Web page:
An Intentional Mistake: The Anatomy of Google’s Wi-Fi Sniffing Debacle

Photo: jadjadjad /Flickr

Google’s public version of events of how it came to secretly intercept Americans’ data sent on unencrypted Wi-Fi routers over a two-year period doesn’t quite mesh with what the search giant told federal regulators.

And if Google had its way, the public would have never learned the software on Google’s Street View mapping cars was “intended” to collect payload data from open Wi-Fi networks.

A Federal Communications Commission document disclosed Saturday showed for the first time that the software in Google’s Street View mapping cars was “intended” to collect Wi-Fi payload data, and that engineers had even transferred the data to an Oregon Storage facility. Google tried to keep that and other damning aspects of the Street View debacle from public review, the FCC said.

Google accompanied its responses to the FCC inquiry “with a very broad request for confidential treatment of the information it submitted,” the FCC said, in a letter to Google, saying it would remove most of the redaction from the FCC’s public report and other documents surrounding the debacle.

The FCC document unveiled Saturday is an unredacted version of an FCC finding, which was published last month with dozens of lines blacked out. The report said that Google could not be held liable for wiretapping, despite a federal judge holding otherwise.

The unredacted FCC report refers to a Google “design document” written by an engineer who crafted the Street View software to collect so-called payload data, which includes telephone numbers, URLs, passwords, e-mail, text messages, medical records, video and audio files sent over open Wi-Fi networks.

The engineer is referred to as “Engineer Doe” in the report, though he was identified on Sunday as Marius Milner, a well-known figure in the Wi-Fi hacking community. The document says the software Milner used collected 200 gigabytes of data via Street View cars between 2008 and 2010:

The design document showed that, in addition to collecting data that Google could use to map the location of wireless access points, Engineer Doe intended to collect, store, and analyze payload data from unencrypted Wi-Fi networks. The design document notes that ‘[w]ardriving can be used in a number of ways,’ including ‘to observe typical Wi-Fi usage snapshots.’ In a discussion of ‘Privacy Considerations,’ the design document states, ‘A typical concern might be that we are logging user traffic along with sufficient data to precisely triangulate their position at a given time, along with information about what they were doing.’ That statement plainly refers to the collection of payload data because MAC addresses, SSIDs, signal-strength measurements. and other information used to map the location of wireless access points would reveal nothing about what end users ‘were doing.’” Engineer Doe evidently intended to capture the content of Wi-Fi communications transmitted when Street View cars were in the vicinity, such as e-mail, and text messages sent to or from wireless access points. Engineer Doe identified privacy as an issue but concluded that it was not a significant concern because the Street View cars would not be ‘in proximity to any given user for an extended period of time,’ and ‘[n]one of the data gathered … [would] be presented to end users of [Google’s] services in raw form. Nevertheless, the design document listed as a ‘to do’ item, ‘[D]iscuss privacy considerations with Product Counsel.’ That never occurred. The design document also states that the Wi-Fi data Google gathered ‘be analyzed offline for use in other initiatives,’ and that ‘[analysis of the gathered data [was] a non goal (though it [would] happen.’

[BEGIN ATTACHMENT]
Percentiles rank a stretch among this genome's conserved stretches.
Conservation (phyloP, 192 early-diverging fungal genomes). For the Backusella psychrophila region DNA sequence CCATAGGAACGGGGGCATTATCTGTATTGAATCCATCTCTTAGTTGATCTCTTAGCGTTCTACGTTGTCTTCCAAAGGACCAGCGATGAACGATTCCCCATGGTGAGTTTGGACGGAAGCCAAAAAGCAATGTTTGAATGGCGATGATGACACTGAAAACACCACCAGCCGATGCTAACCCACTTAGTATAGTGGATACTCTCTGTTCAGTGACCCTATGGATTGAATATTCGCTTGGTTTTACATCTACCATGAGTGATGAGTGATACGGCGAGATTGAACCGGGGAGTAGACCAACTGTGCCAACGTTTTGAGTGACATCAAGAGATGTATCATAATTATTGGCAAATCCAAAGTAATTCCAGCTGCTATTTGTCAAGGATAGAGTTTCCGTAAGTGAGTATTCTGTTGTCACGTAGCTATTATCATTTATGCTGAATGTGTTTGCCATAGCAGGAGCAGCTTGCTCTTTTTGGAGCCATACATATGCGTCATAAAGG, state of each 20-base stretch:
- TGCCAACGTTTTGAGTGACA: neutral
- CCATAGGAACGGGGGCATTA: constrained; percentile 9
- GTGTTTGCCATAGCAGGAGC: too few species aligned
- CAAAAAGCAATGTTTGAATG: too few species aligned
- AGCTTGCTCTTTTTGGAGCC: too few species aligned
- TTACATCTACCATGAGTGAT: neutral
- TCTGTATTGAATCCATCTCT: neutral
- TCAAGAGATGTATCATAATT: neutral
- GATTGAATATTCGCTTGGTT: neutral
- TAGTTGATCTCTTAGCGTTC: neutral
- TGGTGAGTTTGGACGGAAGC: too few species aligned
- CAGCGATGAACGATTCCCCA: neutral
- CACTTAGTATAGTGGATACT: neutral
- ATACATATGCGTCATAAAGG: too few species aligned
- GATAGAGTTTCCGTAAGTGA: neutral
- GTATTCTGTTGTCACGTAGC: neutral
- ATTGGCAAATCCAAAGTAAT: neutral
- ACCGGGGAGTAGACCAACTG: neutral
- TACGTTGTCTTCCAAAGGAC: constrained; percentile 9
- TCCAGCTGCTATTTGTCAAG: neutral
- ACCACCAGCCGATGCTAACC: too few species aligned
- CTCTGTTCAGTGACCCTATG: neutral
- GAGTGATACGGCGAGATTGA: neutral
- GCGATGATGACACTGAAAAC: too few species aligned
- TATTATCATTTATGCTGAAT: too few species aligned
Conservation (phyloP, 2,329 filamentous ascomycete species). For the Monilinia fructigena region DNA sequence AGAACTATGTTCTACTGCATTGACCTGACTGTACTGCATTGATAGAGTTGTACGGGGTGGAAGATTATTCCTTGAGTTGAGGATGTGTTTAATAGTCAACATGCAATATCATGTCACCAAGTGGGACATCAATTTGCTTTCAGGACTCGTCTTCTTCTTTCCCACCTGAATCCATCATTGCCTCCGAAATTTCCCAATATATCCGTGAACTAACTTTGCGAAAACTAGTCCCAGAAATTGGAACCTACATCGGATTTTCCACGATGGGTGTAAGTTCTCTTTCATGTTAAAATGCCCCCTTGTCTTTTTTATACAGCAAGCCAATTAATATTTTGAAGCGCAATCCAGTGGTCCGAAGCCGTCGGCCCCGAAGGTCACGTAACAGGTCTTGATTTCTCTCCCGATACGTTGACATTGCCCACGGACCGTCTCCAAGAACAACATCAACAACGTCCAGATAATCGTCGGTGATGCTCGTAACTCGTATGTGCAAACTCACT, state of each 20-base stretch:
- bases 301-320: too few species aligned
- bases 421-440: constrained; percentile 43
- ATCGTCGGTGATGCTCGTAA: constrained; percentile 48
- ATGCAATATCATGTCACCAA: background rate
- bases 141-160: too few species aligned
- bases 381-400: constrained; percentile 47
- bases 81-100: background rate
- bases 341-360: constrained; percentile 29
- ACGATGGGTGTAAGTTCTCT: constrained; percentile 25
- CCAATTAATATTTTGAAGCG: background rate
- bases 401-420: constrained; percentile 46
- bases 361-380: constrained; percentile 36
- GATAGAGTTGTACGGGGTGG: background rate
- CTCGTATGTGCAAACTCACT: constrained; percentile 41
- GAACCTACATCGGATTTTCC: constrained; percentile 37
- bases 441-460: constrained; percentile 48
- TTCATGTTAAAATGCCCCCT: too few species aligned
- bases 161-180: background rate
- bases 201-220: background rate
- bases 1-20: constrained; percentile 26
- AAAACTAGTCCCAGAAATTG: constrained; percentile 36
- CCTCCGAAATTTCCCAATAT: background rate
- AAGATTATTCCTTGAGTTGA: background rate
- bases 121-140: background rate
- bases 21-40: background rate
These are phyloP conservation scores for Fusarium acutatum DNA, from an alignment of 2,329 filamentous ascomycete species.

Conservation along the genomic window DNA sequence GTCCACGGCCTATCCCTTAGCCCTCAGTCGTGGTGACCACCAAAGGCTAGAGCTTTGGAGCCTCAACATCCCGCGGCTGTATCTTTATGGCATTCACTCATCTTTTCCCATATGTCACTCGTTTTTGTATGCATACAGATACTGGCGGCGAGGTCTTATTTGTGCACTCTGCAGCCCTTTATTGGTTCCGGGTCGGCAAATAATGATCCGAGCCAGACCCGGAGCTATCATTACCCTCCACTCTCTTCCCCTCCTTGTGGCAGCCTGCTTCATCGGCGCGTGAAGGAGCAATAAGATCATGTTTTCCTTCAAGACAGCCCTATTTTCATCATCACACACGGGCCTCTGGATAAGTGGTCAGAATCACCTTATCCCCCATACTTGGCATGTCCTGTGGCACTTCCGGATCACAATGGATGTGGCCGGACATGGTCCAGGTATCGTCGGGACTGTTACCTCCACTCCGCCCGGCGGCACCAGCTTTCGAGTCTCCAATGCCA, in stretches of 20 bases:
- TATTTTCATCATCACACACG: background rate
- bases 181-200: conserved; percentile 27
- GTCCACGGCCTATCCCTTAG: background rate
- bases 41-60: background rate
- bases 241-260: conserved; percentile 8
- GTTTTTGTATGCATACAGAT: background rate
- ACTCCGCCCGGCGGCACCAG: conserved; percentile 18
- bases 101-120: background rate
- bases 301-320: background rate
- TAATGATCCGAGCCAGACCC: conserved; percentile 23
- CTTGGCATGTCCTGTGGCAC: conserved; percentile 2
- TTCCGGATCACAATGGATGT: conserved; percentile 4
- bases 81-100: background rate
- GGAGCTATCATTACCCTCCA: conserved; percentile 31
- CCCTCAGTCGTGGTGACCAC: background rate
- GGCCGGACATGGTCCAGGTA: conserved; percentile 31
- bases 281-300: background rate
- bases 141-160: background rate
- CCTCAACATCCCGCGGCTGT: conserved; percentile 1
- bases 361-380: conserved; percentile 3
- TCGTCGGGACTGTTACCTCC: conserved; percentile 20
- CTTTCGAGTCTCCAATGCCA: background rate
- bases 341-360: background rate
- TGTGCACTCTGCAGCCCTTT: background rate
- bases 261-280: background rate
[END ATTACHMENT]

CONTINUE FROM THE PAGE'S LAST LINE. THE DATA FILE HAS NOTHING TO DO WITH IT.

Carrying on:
The majority of those words were originally blacked out at Google’s request, but the commission subsequently concluded, after the report was filed, that much of it should be made publicly available because “Disclosure of this information may cause commercial embarrassment, but that is not a basis for requesting confidential treatment.”

Rewind to May 2010, when Google announced the Street View debacle:

So how did this happen? Quite simply, it was a mistake. In 2006 an engineer working on an experimental Wi-Fi project wrote a piece of code that sampled all categories of publicly broadcast WiFi data. A year later, when our mobile team started a project to collect basic WiFi network data like SSID information and MAC addresses using Google’s Street View cars, they included that code in their software—although the project leaders did not want, and had no intention of using, payload data.